Children are playing in the Bidibidi camp. On the background we can see some shelters and the water tank provide by MSF.
South Sudan

My journey from child refugee to MSF staff

Plumpy’nut. I hadn’t seen it for decades.

I was in Syria, working with Médecins Sans Frontières / Doctors Without Borders (MSF). I was the HR/Finance manager, helping ensure that our medical projects had the staff and resources they needed.

Patients in one of the projects were being given Plumpy’Nut, a fortified peanut paste used to treat malnutrition.

I’d last seen it when I was young and malnourished myself when the peanut paste given to my family and I by MSF probably helped to save my life.

Moses Soro MSF HR/Finance manager The story of how I came to work with MSF is a very long one. I hope I can summarize it. I'm originally from South Sudan. Before South Sudan was an independent country, it was part of Sudan, and there was a protracted war between the southerners and the northerners. Growing up with constant war, you would see wounded people coming from the frontline. All of us in school were conscripted to do military training. We had to move several times to escape the fighting. Eventually, the conflict caught up with us again. I remember the sounds of the bombs. The planes overhead. It felt like anyone could be a target. I was young at that time, in my early teens. My parents made the decision. We had to evacuate and get out of the warzone. Everyone in our town and the neighbouring villages crossed the border and became refugees. I wanted to give something back.


In Uganda, we were safe from the conflict, but the conditions were harsh.

We were living in the bush, sleeping outside, exposed to the elements, to the rain. We couldn’t protect ourselves from mosquitos, and a lot of people got malaria. There were no latrines at first, so cholera broke out.

People started dying. Especially children. I’m from a large family, and several of my brothers and sisters died.

But guess who arrived? MSF. They were first on the scene. I myself was treated by MSF.

That left a deep impression on me. As I got better, as other organisations arrived and the camp became formalized, as I went through school and eventually university, I kept saying to myself, “one day I will work with MSF and pay back the help and generosity I got”.

Because without MSF, maybe I’d be dead. Like my brothers, like my cousins, like all the people who didn’t make it.

Uganda Refugee Camp
No way home for Ituri s refugees in Uganda. Ariele 40-years-old from Joo village in Ituri province in DRC. .
Mohammad Ghannam/MSF
Because without MSF, maybe I’d be dead. Like my brothers, like my cousins, like all the people who didn’t make it...

Next steps

Eventually, our family was resettled. I came to the UK and studied international relations at university. After South Sudan became independent, I returned there and trained as a bank manager. Then I worked for an INGO that trains politicians in good governance and another one in civic engagement before working in politics myself. I wanted to serve my community.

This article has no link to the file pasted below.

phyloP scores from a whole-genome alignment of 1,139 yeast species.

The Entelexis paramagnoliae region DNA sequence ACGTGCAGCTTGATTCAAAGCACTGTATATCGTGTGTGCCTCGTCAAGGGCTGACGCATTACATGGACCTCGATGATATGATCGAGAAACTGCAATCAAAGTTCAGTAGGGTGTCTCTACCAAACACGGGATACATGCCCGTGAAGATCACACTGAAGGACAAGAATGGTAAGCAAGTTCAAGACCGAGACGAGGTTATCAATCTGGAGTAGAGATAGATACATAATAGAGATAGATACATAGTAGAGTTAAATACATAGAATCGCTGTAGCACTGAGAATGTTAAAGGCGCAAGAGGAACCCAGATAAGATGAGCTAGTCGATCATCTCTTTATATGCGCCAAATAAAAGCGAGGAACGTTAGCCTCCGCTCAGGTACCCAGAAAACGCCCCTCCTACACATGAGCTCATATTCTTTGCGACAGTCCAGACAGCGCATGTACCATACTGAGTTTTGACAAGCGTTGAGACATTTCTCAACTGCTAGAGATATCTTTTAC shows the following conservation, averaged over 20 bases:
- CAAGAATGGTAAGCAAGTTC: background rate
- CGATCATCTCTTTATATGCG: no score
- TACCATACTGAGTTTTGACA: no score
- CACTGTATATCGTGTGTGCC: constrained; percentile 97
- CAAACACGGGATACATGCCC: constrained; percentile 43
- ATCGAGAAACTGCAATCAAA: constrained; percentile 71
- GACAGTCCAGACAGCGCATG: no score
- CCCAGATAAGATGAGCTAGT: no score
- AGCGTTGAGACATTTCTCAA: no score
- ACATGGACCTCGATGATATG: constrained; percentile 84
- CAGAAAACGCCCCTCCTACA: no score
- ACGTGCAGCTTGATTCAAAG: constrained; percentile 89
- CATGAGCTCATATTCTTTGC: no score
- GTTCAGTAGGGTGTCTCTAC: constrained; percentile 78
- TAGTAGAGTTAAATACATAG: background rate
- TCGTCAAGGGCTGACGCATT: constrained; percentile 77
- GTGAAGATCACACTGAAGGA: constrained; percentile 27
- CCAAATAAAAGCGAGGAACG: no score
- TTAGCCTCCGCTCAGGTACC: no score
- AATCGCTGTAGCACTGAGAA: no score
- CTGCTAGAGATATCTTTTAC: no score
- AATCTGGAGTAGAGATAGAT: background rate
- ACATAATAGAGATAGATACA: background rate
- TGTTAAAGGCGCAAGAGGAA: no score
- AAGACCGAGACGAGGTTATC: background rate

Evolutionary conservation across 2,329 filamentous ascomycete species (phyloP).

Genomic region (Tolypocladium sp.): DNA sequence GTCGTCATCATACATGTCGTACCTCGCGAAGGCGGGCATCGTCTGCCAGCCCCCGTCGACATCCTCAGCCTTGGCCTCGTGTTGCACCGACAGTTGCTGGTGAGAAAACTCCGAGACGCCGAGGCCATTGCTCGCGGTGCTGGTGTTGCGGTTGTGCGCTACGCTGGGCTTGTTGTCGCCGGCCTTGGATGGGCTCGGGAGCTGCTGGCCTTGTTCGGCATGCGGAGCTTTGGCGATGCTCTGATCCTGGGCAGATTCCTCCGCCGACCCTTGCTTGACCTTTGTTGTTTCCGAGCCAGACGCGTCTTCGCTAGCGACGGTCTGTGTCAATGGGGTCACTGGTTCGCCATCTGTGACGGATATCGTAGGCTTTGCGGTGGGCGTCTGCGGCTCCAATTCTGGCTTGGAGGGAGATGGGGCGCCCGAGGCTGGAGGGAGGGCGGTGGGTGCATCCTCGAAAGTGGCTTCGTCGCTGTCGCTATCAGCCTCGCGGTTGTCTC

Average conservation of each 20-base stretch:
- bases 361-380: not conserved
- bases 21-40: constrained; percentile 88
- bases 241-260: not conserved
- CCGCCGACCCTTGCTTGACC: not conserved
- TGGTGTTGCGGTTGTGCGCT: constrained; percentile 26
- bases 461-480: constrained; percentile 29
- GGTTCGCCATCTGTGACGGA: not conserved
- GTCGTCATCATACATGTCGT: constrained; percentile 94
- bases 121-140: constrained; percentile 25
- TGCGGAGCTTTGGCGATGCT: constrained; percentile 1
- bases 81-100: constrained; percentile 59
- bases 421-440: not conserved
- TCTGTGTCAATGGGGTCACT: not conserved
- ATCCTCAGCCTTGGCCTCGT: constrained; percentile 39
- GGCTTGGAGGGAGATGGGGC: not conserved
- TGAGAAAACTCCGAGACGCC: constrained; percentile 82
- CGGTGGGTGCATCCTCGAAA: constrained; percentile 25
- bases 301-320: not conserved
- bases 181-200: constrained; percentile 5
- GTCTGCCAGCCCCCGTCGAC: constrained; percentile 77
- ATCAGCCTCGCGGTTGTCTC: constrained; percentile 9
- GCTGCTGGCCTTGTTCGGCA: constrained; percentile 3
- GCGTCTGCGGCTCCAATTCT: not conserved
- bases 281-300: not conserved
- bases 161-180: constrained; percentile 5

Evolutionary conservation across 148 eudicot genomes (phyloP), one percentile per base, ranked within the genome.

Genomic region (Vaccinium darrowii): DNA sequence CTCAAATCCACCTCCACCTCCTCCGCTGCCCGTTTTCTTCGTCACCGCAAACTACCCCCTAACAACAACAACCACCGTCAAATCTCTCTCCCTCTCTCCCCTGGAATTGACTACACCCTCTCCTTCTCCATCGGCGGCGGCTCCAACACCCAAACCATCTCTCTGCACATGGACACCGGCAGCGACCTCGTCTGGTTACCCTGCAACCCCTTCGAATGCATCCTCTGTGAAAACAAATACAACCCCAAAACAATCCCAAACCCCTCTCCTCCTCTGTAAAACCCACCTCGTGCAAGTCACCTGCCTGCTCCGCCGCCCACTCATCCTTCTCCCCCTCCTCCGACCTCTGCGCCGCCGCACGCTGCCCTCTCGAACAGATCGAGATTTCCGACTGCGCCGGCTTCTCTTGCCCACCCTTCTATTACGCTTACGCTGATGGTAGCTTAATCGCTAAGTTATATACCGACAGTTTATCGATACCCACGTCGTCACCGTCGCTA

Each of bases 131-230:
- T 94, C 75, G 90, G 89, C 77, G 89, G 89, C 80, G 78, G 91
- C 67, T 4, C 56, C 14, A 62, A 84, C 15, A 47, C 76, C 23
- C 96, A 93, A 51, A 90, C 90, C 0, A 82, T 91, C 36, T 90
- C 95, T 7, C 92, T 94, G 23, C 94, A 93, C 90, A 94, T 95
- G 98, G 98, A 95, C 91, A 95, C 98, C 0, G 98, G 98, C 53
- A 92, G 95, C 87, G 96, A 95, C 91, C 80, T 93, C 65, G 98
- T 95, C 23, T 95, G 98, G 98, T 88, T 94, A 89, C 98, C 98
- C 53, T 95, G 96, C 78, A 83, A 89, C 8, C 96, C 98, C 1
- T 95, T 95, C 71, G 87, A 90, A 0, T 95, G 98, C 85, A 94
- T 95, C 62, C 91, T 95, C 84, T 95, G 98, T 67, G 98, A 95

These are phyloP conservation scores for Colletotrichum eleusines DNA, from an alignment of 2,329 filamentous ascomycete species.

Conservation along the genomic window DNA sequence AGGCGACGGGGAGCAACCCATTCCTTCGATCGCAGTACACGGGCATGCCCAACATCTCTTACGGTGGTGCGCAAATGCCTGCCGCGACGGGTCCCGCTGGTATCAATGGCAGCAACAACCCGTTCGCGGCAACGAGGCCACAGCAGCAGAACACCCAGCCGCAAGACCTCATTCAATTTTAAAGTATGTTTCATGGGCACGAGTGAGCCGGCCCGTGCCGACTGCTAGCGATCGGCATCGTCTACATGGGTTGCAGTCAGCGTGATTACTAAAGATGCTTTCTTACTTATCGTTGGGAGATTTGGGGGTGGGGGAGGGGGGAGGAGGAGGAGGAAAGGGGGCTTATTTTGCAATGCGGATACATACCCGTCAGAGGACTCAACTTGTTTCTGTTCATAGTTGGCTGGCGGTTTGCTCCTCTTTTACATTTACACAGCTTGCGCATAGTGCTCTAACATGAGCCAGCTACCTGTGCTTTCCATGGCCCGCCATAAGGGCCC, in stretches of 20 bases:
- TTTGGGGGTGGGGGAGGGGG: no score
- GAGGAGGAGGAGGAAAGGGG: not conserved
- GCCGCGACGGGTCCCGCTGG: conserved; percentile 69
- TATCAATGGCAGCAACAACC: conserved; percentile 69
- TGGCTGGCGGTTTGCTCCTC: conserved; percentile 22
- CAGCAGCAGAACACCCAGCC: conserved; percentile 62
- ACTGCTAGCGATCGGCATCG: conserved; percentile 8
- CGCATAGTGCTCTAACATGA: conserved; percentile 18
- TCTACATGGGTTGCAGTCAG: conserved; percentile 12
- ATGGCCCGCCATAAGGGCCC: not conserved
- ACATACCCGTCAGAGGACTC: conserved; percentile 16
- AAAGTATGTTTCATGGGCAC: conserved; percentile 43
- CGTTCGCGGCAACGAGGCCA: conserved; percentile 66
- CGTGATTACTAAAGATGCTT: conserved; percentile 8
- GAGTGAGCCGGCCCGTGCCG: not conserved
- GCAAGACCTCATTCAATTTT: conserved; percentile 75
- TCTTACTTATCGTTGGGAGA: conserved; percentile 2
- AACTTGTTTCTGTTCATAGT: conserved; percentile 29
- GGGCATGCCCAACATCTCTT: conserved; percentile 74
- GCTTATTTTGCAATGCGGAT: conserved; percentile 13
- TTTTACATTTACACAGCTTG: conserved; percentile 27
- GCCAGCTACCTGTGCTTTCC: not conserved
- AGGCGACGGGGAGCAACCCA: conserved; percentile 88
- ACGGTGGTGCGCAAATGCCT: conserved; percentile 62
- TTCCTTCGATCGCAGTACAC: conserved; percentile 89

I hadn’t forgotten my promise to myself, but I knew that I didn’t want to join MSF while I was politically active. It isn’t compatible with MSF’s policies of neutrality and impartiality.
Later, when the time came for me to move back to the UK, I did a post-graduate degree in HR management to build my skills. Then I finally applied to MSF.

A young man receives his vaccination from a local MSF staff member.
Cholera vaccination in Kyangwali - A young man receives his vaccination from a local MSF staff member.
Stitching Pictures/MSF


When MSF said I’d matched with a project in Syria, I didn’t hesitate. I’d seen news programmes about the war on TV, and had seen some of the devastation. It’s hard to compare, but I felt what they were going through was in some ways similar to what I’d experienced or worse.

MSF runs various medical projects in Syria, and I worked on two of them. One provides vital medications and support for people with chronic diseases, and the other treats people with tuberculosis who were in detention.

I was focused on all the administrative aspects that allow a project to run smoothly. This meant a lot of staff recruitment, including working to ensure our practices and policies were transparent for all applicants. We also organized a lot of training and shadowing, building up the skills and confidence of our team.

I was very open with my Syrian colleagues. I told them I was a refugee. I have lived through a conflict, and I know what it’s like to be displaced. Lots of Syrians escaped the war by leaving the country, but many others have been displaced within Syria. I wanted to offer some encouragement and some hope. To reassure them that eventually, things will become more settled and they will be able to live happily again.

A reminder

After I first saw the Plumpy’nut in the office in Syria, I kept a packet of it in my desk. It reminded me of what saved me, of why we were there.

I’m back in the UK now, and I meant to bring that packet back to show my children. I wanted them to know exactly what it looks like, to say “Without this, I wouldn’t be here to be a daddy to you”.

But in all the hurry to leave, the packet of Plumpy’nut was the one thing that I forgot. It stayed in on my desk in Syria. So instead, I tell my kids, "I'm working for MSF because they helped me."

I’ve now started a new challenge: training to join the police force here in the UK. But once my initial training is done, I hope to do a new assignment with MSF, and to continue, in a small way, to give something back.